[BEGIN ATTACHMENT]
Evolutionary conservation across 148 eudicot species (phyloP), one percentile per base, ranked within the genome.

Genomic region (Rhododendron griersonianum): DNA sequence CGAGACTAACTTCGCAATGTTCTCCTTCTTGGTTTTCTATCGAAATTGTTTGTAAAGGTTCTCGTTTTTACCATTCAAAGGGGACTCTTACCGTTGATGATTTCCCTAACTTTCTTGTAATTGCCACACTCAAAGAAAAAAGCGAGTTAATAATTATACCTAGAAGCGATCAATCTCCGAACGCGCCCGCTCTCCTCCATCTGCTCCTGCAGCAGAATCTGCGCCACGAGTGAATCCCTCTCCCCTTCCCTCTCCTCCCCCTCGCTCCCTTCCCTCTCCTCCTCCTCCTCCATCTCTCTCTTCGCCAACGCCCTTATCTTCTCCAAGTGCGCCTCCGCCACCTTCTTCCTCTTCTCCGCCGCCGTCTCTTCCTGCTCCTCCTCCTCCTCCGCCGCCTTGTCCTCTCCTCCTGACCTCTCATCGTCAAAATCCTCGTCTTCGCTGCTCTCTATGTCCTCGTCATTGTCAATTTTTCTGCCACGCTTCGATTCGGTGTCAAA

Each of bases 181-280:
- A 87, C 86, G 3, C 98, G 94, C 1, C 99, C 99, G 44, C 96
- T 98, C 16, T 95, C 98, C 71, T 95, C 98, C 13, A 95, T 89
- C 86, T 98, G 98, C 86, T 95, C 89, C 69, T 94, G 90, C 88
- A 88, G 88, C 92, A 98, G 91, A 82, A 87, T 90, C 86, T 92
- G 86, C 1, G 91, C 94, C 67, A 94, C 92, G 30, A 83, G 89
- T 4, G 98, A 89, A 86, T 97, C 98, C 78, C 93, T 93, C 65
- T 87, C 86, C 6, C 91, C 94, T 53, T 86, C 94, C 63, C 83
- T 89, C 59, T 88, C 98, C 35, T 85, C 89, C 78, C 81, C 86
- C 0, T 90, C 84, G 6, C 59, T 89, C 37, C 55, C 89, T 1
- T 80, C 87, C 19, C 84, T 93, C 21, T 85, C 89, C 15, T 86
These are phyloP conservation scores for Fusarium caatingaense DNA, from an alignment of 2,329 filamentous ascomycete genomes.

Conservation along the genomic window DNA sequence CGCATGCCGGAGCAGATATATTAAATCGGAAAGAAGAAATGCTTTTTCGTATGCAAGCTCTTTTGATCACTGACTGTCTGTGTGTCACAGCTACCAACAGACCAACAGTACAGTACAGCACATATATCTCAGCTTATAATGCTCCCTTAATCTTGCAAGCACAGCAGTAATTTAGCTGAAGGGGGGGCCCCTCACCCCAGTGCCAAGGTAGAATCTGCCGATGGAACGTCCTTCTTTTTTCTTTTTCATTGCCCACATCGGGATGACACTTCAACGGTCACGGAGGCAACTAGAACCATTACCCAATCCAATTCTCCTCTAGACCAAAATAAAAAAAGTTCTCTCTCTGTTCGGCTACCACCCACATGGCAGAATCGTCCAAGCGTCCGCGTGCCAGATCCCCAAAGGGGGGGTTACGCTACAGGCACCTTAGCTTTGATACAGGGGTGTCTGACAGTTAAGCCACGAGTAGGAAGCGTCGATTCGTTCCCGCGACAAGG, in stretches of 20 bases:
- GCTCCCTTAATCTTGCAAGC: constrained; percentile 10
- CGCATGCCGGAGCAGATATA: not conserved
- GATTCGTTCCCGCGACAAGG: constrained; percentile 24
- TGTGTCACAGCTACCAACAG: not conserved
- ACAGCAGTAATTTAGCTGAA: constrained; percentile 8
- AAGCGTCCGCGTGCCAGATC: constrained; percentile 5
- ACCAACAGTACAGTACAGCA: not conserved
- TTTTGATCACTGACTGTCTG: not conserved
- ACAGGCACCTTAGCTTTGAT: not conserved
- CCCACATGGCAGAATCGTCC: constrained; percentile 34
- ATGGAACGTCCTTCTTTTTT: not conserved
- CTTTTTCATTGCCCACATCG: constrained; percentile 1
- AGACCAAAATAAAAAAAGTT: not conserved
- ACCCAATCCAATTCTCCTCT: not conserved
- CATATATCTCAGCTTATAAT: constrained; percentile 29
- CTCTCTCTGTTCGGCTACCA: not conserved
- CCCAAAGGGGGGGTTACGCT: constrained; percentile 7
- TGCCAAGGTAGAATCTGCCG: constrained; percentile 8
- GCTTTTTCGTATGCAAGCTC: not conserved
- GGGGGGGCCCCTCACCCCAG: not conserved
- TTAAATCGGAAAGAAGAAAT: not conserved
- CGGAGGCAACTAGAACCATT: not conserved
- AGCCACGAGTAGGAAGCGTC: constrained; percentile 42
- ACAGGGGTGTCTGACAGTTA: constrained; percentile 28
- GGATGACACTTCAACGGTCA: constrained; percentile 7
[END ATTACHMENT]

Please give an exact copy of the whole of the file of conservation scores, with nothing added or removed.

Evolutionary conservation across 148 eudicot species (phyloP), one percentile per base, ranked within the genome.

Genomic region (Rhododendron griersonianum): DNA sequence CGAGACTAACTTCGCAATGTTCTCCTTCTTGGTTTTCTATCGAAATTGTTTGTAAAGGTTCTCGTTTTTACCATTCAAAGGGGACTCTTACCGTTGATGATTTCCCTAACTTTCTTGTAATTGCCACACTCAAAGAAAAAAGCGAGTTAATAATTATACCTAGAAGCGATCAATCTCCGAACGCGCCCGCTCTCCTCCATCTGCTCCTGCAGCAGAATCTGCGCCACGAGTGAATCCCTCTCCCCTTCCCTCTCCTCCCCCTCGCTCCCTTCCCTCTCCTCCTCCTCCTCCATCTCTCTCTTCGCCAACGCCCTTATCTTCTCCAAGTGCGCCTCCGCCACCTTCTTCCTCTTCTCCGCCGCCGTCTCTTCCTGCTCCTCCTCCTCCTCCGCCGCCTTGTCCTCTCCTCCTGACCTCTCATCGTCAAAATCCTCGTCTTCGCTGCTCTCTATGTCCTCGTCATTGTCAATTTTTCTGCCACGCTTCGATTCGGTGTCAAA

Each of bases 181-280:
- A 87, C 86, G 3, C 98, G 94, C 1, C 99, C 99, G 44, C 96
- T 98, C 16, T 95, C 98, C 71, T 95, C 98, C 13, A 95, T 89
- C 86, T 98, G 98, C 86, T 95, C 89, C 69, T 94, G 90, C 88
- A 88, G 88, C 92, A 98, G 91, A 82, A 87, T 90, C 86, T 92
- G 86, C 1, G 91, C 94, C 67, A 94, C 92, G 30, A 83, G 89
- T 4, G 98, A 89, A 86, T 97, C 98, C 78, C 93, T 93, C 65
- T 87, C 86, C 6, C 91, C 94, T 53, T 86, C 94, C 63, C 83
- T 89, C 59, T 88, C 98, C 35, T 85, C 89, C 78, C 81, C 86
- C 0, T 90, C 84, G 6, C 59, T 89, C 37, C 55, C 89, T 1
- T 80, C 87, C 19, C 84, T 93, C 21, T 85, C 89, C 15, T 86
These are phyloP conservation scores for Fusarium caatingaense DNA, from an alignment of 2,329 filamentous ascomycete genomes.

Conservation along the genomic window DNA sequence CGCATGCCGGAGCAGATATATTAAATCGGAAAGAAGAAATGCTTTTTCGTATGCAAGCTCTTTTGATCACTGACTGTCTGTGTGTCACAGCTACCAACAGACCAACAGTACAGTACAGCACATATATCTCAGCTTATAATGCTCCCTTAATCTTGCAAGCACAGCAGTAATTTAGCTGAAGGGGGGGCCCCTCACCCCAGTGCCAAGGTAGAATCTGCCGATGGAACGTCCTTCTTTTTTCTTTTTCATTGCCCACATCGGGATGACACTTCAACGGTCACGGAGGCAACTAGAACCATTACCCAATCCAATTCTCCTCTAGACCAAAATAAAAAAAGTTCTCTCTCTGTTCGGCTACCACCCACATGGCAGAATCGTCCAAGCGTCCGCGTGCCAGATCCCCAAAGGGGGGGTTACGCTACAGGCACCTTAGCTTTGATACAGGGGTGTCTGACAGTTAAGCCACGAGTAGGAAGCGTCGATTCGTTCCCGCGACAAGG, in stretches of 20 bases:
- GCTCCCTTAATCTTGCAAGC: constrained; percentile 10
- CGCATGCCGGAGCAGATATA: not conserved
- GATTCGTTCCCGCGACAAGG: constrained; percentile 24
- TGTGTCACAGCTACCAACAG: not conserved
- ACAGCAGTAATTTAGCTGAA: constrained; percentile 8
- AAGCGTCCGCGTGCCAGATC: constrained; percentile 5
- ACCAACAGTACAGTACAGCA: not conserved
- TTTTGATCACTGACTGTCTG: not conserved
- ACAGGCACCTTAGCTTTGAT: not conserved
- CCCACATGGCAGAATCGTCC: constrained; percentile 34
- ATGGAACGTCCTTCTTTTTT: not conserved
- CTTTTTCATTGCCCACATCG: constrained; percentile 1
- AGACCAAAATAAAAAAAGTT: not conserved
- ACCCAATCCAATTCTCCTCT: not conserved
- CATATATCTCAGCTTATAAT: constrained; percentile 29
- CTCTCTCTGTTCGGCTACCA: not conserved
- CCCAAAGGGGGGGTTACGCT: constrained; percentile 7
- TGCCAAGGTAGAATCTGCCG: constrained; percentile 8
- GCTTTTTCGTATGCAAGCTC: not conserved
- GGGGGGGCCCCTCACCCCAG: not conserved
- TTAAATCGGAAAGAAGAAAT: not conserved
- CGGAGGCAACTAGAACCATT: not conserved
- AGCCACGAGTAGGAAGCGTC: constrained; percentile 42
- ACAGGGGTGTCTGACAGTTA: constrained; percentile 28
- GGATGACACTTCAACGGTCA: constrained; percentile 7